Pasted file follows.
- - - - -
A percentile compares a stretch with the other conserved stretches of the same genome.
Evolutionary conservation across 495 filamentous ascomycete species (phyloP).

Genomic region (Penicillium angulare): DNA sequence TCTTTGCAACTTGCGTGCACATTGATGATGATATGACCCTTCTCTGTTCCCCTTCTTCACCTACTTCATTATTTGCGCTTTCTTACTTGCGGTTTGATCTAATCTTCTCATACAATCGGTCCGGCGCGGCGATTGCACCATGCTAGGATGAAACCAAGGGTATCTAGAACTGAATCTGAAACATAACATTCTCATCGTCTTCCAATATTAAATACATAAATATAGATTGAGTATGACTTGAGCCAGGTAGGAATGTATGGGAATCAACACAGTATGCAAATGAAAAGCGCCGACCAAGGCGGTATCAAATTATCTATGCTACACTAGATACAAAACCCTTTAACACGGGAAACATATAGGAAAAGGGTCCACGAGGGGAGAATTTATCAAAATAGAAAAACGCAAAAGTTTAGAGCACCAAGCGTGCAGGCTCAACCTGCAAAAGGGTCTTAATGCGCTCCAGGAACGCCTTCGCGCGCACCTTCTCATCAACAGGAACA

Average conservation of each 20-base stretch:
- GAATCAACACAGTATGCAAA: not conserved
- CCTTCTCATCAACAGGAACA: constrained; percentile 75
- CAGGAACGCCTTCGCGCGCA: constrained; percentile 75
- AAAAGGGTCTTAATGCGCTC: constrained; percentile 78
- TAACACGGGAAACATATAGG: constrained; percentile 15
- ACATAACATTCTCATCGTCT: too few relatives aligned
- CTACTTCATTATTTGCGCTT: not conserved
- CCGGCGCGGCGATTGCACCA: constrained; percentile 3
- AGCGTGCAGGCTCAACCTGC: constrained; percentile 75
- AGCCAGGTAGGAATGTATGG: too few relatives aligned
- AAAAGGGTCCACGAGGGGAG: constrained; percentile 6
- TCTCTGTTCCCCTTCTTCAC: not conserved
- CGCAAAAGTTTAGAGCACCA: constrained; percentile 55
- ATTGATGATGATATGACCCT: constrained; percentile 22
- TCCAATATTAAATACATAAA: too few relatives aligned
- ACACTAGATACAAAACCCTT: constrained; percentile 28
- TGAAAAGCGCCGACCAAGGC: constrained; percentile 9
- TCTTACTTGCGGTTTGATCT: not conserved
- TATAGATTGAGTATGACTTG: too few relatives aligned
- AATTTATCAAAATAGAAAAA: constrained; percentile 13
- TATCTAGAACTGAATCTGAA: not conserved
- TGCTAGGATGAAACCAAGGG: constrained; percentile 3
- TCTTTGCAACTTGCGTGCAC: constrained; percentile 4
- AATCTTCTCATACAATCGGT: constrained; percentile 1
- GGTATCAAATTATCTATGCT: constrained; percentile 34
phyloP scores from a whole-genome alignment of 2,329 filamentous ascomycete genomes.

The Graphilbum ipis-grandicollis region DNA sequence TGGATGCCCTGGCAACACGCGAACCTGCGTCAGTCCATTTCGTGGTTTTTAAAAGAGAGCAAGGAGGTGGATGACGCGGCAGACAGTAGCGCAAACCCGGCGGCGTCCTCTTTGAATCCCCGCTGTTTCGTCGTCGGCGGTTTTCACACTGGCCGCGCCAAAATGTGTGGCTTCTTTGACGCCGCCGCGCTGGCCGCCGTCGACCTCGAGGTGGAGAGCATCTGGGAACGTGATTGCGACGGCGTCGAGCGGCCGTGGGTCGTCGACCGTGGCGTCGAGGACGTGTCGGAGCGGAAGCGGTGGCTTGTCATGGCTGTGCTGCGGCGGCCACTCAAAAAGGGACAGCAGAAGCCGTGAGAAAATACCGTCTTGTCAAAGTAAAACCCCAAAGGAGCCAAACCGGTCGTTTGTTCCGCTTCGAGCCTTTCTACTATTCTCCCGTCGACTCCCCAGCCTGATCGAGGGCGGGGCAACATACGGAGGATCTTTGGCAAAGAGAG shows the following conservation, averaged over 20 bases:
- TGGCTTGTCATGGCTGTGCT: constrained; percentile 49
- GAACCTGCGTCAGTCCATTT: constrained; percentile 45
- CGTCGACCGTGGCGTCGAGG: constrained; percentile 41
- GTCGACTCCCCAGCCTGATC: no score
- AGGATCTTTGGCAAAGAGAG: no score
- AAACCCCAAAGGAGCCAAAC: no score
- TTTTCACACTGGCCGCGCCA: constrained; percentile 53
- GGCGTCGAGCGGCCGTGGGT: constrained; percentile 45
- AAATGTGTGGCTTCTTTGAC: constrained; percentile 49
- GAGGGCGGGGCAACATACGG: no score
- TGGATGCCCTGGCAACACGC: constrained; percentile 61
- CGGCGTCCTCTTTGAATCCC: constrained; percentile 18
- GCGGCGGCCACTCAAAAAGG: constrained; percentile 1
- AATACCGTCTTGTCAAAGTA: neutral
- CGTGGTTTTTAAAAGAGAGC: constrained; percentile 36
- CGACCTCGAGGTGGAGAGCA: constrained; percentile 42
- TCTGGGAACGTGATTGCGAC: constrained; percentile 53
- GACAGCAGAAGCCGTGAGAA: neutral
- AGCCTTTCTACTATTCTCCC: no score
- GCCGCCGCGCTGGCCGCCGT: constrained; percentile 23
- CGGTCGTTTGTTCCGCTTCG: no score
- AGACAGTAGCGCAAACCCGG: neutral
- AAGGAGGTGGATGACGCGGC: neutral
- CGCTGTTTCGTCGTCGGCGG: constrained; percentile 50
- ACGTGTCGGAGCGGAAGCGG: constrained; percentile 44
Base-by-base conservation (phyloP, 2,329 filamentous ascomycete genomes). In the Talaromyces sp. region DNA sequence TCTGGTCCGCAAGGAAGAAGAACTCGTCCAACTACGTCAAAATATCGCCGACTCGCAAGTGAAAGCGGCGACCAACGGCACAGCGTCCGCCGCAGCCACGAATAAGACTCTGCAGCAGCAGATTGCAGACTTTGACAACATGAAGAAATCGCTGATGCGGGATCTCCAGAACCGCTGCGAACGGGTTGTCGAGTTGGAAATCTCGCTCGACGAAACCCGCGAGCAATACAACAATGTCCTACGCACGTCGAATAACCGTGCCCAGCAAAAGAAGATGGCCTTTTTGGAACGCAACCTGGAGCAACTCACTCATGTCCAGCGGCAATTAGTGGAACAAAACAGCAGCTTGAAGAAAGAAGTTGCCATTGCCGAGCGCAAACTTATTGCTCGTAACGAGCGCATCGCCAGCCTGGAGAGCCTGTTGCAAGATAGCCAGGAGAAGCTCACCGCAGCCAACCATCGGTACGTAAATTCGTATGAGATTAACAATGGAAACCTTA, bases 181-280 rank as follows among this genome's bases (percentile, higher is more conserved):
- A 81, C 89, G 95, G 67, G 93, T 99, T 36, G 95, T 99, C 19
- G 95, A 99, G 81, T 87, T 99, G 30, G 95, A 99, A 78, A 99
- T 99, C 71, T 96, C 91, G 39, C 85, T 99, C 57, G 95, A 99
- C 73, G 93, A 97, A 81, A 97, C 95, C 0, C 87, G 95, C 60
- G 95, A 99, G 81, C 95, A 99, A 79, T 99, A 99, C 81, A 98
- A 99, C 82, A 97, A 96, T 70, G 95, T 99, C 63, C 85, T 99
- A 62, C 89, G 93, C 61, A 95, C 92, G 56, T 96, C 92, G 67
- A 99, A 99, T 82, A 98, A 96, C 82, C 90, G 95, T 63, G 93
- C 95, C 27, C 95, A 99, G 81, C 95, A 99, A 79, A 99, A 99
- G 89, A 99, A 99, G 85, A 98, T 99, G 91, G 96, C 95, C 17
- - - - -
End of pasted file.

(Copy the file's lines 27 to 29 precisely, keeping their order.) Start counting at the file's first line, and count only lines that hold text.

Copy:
- TCTTTGCAACTTGCGTGCAC: constrained; percentile 4
- AATCTTCTCATACAATCGGT: constrained; percentile 1
- GGTATCAAATTATCTATGCT: constrained; percentile 34